CHWC participates with most state and commercial insurance plans, utilizing a sliding fee scale to ensure accessibility for individuals of all financial backgrounds. Serving more than 6,000 patients, the not-for-profit organization, and the sole federally qualified health center in the rural Northwest Corner, operates health centers in Torrington and Winsted in addition to the North Canaan facility.

The organization offers physical and mental health services through school-based health centers in all Torrington schools with plans to expand to three schools in the Region One district.

A 20-year vision fulfilled

Nancy Heaton, president and CEO of FCH, expressed excitement that after two decades of planning, the new health center has become a reality:

“As we mark FCH’s 20th anniversary, there is no better way to celebrate than by fulfilling our vision of supporting CHWC’s new regional health care center to address our rural health care crisis.”

Heaton’s foundation, which serves a rural 17-town region where Northwest Connecticut and the Greater Harlem Valley meet, has contributed $1.3 million for the purchase of the North Canaan property and project needs, plus an additional $650,000 toward startup costs, adding to a $3 million bond secured with the help of state Rep. Maria Horn (D-64) from the state toward construction.

“CHWC’s impact aligns seamlessly with FCH’s mission to improve health, well-being and equity in our communities,” said Heaton. “Our longstanding partnership with CHWC reflects our dedication to supporting vital initiatives that address the root causes of health disparities.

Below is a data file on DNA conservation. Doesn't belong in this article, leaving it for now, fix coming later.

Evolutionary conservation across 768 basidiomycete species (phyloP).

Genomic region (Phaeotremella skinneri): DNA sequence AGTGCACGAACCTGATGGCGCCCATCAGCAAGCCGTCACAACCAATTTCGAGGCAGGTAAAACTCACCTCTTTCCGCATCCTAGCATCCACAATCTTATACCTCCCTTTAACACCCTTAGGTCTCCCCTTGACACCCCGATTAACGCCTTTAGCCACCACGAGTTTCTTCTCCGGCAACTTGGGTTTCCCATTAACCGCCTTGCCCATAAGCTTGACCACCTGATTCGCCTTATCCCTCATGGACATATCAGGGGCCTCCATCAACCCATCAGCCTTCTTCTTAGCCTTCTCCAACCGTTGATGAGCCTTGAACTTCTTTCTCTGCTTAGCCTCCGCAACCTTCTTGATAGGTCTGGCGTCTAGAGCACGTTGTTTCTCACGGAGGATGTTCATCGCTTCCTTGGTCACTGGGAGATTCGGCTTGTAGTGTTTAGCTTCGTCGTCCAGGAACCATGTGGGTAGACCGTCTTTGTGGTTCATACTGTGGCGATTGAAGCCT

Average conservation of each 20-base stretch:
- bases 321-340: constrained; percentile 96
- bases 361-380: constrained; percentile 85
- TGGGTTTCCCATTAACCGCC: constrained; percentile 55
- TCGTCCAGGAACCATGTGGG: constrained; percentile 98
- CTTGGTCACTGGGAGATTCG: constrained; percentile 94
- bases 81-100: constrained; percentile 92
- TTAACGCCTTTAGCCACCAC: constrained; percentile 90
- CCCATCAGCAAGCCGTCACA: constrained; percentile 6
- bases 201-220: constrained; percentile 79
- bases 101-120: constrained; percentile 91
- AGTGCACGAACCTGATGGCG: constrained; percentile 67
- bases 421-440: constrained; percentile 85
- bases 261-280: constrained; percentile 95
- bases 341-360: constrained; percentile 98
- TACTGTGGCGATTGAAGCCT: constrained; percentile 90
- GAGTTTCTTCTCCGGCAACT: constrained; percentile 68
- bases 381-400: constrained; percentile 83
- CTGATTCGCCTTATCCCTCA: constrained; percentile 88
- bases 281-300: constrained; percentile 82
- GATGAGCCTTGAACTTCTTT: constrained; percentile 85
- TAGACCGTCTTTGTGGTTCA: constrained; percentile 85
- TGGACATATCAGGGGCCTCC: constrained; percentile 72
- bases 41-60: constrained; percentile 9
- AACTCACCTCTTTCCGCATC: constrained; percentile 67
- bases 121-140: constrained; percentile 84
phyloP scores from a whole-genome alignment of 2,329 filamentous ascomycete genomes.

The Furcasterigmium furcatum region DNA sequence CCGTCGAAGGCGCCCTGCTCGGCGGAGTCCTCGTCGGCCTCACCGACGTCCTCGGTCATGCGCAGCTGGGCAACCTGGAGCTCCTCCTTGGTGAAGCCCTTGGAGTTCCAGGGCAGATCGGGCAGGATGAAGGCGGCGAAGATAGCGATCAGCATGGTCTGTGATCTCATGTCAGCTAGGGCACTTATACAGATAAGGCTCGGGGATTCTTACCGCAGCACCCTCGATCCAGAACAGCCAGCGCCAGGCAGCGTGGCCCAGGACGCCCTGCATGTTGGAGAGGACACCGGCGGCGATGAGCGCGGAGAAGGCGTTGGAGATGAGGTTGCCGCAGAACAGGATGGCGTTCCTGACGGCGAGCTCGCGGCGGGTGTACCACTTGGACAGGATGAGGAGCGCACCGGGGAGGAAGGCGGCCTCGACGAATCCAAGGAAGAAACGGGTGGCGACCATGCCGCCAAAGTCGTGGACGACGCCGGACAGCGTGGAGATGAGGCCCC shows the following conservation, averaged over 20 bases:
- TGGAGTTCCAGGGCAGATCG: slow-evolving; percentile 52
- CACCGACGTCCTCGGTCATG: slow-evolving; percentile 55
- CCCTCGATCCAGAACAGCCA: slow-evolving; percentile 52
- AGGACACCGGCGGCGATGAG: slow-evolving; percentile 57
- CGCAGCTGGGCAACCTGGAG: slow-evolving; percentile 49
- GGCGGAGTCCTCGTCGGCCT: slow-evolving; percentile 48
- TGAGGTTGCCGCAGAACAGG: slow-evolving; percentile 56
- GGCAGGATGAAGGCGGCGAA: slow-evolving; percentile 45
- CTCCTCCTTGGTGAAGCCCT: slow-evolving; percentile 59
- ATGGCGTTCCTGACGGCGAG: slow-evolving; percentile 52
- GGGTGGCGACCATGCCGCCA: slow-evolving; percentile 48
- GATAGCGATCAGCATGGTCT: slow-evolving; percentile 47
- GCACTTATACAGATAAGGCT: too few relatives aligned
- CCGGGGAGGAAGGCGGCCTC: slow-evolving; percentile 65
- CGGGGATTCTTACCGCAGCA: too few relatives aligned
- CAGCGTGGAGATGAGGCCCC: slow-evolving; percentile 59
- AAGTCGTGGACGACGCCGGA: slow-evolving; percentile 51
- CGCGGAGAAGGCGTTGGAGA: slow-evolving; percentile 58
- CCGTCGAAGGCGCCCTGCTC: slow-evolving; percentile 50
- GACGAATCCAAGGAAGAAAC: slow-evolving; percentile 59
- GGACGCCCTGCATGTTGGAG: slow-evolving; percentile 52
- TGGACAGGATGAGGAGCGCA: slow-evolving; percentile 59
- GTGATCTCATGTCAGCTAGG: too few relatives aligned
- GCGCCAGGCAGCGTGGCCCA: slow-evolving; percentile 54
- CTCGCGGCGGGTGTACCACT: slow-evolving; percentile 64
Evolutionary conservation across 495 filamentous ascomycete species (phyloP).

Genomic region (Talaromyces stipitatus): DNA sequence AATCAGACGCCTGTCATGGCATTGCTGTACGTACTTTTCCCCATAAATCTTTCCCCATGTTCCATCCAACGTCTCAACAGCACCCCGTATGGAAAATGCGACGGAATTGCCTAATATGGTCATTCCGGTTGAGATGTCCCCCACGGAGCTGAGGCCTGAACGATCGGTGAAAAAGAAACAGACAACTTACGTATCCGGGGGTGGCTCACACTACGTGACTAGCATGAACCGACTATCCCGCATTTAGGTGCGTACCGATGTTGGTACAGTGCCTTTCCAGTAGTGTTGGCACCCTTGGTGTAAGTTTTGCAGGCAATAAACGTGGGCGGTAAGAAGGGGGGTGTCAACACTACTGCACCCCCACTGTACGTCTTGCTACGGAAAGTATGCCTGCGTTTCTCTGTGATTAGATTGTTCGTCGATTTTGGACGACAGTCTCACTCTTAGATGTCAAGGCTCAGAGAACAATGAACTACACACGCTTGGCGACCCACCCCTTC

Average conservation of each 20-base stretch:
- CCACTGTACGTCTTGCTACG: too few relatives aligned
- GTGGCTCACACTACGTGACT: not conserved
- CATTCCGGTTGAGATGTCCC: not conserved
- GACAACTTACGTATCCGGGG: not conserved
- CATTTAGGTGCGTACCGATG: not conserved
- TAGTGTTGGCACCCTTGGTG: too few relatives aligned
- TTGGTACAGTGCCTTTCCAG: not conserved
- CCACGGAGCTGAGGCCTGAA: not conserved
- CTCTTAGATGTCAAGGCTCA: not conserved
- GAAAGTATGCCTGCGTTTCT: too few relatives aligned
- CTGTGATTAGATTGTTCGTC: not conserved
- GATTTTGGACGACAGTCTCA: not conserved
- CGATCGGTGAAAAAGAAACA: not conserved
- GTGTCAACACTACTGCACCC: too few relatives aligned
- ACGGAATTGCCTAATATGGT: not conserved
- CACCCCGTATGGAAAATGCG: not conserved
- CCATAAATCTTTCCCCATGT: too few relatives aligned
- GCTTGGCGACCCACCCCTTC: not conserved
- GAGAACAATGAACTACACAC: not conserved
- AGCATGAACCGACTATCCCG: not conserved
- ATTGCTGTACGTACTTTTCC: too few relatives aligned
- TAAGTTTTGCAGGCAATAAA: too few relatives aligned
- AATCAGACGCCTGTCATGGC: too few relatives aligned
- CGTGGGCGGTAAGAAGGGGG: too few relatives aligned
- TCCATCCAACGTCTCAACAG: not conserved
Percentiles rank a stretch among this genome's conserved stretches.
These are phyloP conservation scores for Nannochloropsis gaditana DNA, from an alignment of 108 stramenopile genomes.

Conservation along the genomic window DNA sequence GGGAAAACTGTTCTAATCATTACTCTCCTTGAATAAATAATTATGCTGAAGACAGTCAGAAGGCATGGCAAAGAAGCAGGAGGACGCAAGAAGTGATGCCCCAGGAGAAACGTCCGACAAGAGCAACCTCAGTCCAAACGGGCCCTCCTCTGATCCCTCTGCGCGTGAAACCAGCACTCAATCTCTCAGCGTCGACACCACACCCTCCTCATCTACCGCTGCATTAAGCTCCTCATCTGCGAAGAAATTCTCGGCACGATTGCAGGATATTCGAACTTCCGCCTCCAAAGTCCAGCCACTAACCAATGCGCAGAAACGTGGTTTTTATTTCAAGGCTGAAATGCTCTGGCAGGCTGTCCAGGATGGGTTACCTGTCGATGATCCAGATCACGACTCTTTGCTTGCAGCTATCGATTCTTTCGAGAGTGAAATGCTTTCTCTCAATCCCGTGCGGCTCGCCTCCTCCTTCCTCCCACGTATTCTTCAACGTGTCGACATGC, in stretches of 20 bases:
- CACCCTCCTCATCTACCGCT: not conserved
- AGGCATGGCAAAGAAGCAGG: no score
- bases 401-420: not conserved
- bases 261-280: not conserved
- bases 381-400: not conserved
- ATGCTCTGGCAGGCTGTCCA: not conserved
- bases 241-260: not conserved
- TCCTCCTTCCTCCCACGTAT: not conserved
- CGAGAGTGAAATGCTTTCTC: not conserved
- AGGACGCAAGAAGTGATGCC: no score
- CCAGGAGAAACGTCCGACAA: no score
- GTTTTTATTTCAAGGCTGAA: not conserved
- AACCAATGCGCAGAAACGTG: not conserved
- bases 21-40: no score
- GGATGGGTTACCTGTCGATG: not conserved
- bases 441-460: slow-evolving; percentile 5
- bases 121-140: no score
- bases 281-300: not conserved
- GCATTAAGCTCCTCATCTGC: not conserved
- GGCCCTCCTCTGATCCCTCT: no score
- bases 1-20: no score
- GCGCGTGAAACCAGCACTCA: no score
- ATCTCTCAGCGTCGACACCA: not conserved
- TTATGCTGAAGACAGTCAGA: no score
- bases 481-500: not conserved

As an example, she noted that “there is only one other primary care provider just for North Canaan. We need to have 20 just to meet the needs.”

Fund for the
Northwest Corner

A funding boost also came from BTCF, which oversees its Fund for the Northwest Corner, an endowed area fund which the foundation has built over the years to be a permanent resource for the communities in the Northwest Corner.

That organization, headed by its president, Peter Taylor, has contributed $155,000, including $40,000 from the Fund, to bolster the initiative by providing monetary support for physician recruitment and strategic planning to launch a development program which will be critical to expanding and sustaining the North Canaan facility.

Since 1987, BTCF has strengthened communities through philanthropy and leadership in northwest Litchfield County, Berkshire County, Massachusetts, and Columbia County and northeast Dutchess County in New York.

“While the first part of our name is ‘Berkshire,’ we were actually established in the Northwest Corner by local residents in Salisbury and Lakeville,” Taylor explained. “Our roots are strongest in the Northwest Corner.”

Taylor noted that over the years, the need for primary care “has just been growing.”

He said employers benefit when employees have easy access to their medical providers and other health care services, reducing the need for time off.

“It benefits not only their workforce, but the employee’s quality of life.” The same goes for seniors who live in rural areas, noted Taylor.

Taylor credited FCH’s Heaton and CHWC’s Borduas with “patience and persistence” in bringing the long-planned project to fruition.

“These two are really, together, just a dynamic partnership in terms of working with all the colleagues that are immediately surrounding them. It’s really an example of visionary leadership.”